Advanced Micro Devices and Nvidia each announced a number of new graphics processing units during the CeBIT 2009 conference in Europe March 3, as the two companies look to maintain their positions in the increasingly competitive graphics market.
For its part, AMD released two new 40-nanometer graphics processors, the ATI Mobility Radeon HD 4860 and the ATI Mobility Radeon HD 4830.
On the same day, Nvidia also made a big graphics-processing announcement, as it rolled out a new lineup of notebook GPUs, including GeForce GTX 280M and 260M GPUs "for enthusiast notebooks," and GeForce GTS 160M and 150M GPUs for "high-performance, sleek notebooks."
The rollouts come at a time when computer graphics chip shipments are down thanks to the recession. In the fourth quarter of 2008, total GPU shipments dropped by 35 percent from the previous quarter, with a report from Jon Peddie Research predicting that the slump will continue through the end of second quarter 2009.
Recently, Nvidia managed to swipe a few points of market share from stalwarts Intel and AMD, although AMD's ATI graphics business has increased its share in the desktop segment.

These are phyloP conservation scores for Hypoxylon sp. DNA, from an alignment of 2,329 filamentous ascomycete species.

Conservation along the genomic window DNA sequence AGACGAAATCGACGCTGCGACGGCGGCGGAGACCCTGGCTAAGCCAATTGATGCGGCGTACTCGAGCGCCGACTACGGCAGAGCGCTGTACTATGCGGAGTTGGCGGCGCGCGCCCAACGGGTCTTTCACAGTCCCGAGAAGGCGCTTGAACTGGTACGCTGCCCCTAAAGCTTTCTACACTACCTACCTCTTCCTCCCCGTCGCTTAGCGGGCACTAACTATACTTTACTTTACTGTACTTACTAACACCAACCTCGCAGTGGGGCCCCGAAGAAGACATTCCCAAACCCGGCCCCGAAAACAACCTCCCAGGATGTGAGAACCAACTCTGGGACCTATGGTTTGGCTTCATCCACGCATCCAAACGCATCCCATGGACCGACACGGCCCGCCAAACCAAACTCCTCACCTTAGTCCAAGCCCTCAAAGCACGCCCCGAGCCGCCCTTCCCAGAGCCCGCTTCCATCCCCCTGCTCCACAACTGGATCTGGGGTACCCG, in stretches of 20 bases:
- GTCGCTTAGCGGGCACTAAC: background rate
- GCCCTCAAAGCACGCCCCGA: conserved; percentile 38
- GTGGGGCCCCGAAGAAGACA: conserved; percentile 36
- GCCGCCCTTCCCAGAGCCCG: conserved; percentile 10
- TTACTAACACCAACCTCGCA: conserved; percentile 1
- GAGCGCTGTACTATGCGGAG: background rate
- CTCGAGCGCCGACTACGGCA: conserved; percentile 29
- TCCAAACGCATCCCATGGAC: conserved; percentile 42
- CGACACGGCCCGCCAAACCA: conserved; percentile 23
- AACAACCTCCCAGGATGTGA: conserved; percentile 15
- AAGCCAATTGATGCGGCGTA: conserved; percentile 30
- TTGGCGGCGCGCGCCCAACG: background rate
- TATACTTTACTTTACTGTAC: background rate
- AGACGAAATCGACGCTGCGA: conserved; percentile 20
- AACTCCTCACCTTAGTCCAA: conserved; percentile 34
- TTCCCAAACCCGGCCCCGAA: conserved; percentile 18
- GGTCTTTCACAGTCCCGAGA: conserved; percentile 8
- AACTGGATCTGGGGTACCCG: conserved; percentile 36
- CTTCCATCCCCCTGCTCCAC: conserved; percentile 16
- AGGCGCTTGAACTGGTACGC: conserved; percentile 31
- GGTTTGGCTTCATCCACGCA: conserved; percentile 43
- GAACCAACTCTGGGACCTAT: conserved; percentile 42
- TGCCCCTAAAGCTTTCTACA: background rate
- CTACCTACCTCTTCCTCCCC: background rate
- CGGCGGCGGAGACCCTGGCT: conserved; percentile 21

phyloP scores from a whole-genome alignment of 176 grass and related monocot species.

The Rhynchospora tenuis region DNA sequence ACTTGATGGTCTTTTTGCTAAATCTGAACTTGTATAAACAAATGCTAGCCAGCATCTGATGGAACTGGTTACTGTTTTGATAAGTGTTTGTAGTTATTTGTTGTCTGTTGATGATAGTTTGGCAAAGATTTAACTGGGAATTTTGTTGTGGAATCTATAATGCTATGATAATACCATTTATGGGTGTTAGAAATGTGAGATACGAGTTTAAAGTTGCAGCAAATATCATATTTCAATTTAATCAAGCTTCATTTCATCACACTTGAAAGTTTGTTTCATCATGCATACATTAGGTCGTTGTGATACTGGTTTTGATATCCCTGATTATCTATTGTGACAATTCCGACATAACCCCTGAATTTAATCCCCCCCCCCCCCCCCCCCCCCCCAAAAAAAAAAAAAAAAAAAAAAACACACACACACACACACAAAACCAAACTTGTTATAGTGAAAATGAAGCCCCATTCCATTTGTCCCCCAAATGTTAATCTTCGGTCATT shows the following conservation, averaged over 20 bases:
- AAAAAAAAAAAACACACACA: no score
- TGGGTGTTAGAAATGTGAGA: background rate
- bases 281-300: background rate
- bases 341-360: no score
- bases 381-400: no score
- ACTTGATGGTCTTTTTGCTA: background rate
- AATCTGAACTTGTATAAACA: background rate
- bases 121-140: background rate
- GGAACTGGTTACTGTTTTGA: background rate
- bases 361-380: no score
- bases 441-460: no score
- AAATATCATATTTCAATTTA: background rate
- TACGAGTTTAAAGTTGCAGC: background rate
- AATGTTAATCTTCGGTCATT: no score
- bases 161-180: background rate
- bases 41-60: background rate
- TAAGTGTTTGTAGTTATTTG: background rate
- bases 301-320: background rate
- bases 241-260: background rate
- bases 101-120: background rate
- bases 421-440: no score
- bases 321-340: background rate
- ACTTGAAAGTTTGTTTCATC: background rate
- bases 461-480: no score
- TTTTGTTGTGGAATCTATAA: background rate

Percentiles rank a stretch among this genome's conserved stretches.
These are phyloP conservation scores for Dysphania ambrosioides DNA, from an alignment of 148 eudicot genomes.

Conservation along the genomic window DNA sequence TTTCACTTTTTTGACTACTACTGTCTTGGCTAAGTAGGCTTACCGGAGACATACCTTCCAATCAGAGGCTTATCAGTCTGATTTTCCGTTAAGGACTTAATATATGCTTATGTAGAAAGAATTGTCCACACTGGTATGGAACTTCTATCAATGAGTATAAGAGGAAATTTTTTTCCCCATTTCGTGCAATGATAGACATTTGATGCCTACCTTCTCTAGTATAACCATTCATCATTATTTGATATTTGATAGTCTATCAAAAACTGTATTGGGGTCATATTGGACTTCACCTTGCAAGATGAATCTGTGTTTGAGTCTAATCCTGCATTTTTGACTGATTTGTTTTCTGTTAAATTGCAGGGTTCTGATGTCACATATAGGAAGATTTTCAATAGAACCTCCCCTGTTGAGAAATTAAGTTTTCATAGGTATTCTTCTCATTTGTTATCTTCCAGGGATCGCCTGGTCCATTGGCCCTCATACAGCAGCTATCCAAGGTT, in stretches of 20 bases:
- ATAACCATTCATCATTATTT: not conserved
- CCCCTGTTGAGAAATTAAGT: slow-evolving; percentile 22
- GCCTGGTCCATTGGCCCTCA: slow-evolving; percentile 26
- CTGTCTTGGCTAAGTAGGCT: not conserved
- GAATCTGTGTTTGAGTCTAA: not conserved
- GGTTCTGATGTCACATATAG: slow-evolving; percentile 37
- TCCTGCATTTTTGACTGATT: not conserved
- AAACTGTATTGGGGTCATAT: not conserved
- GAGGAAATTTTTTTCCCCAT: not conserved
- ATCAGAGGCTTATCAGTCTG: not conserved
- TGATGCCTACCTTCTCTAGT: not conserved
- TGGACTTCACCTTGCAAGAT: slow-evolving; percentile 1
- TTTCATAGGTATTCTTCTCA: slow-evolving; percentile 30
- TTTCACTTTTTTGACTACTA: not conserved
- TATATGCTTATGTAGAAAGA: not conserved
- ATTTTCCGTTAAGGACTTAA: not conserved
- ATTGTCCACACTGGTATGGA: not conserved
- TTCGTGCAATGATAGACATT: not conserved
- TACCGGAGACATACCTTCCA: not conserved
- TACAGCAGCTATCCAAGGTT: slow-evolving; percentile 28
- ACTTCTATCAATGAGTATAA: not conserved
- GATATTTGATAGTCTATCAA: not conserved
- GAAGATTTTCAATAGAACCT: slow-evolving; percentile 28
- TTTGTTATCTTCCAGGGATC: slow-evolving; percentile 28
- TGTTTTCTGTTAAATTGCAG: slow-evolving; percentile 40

As competition for market share gears up, AMD is clearly hoping to target those who need high-end graphical processing power for either work or play. The ATI Mobility Radeon HD 4860 and HD 4830 will feature 3-D engines derived from its own ATI Radeon HD 4800 desktop series architecture with support for Microsoft DirectX 10.1 APIs, according to the company.
The upcoming Asus K notebook will be among the first laptops to feature the ATI Mobility Radeon HD 4860.
"People now decidedly prefer mobile PCs, and innovations like this 40-nm mobile GPU show AMD is uniquely positioned to make the best entertainment experiences of desktop PCs possible in a notebook," Rick Bergman, senior vice president and general manager of AMD's Graphics Products Group, said in a statement.
Nvidia is also claiming that its new products represent a major leap forward.
Specifically, the company asserts that the GeForce GTX 200M and GeForce GTS 100M Series GPUs will offer 50 percent faster frame-rates than the company's previous-generation processors. Both these GPUs support Nvidia's CUDA (Compute Unified Device Architecture) programming language, which allows application developers to program a GPU like a CPU.
Nvidia also announced that its GeForce GPUs would be integrated into Apple's Mac lineup. The new versions of Apple's iMac and Mac mini will include the GeForce 9400M GPU, with the 24-inch iMac offering the option of a GeForce GT 120 or GT 130 GPU.
Apple's new Mac Pro will come equipped with the Nvidia GeForce GT 120 with 512 MB of GDDR3 (graphics double data rate 3) memory.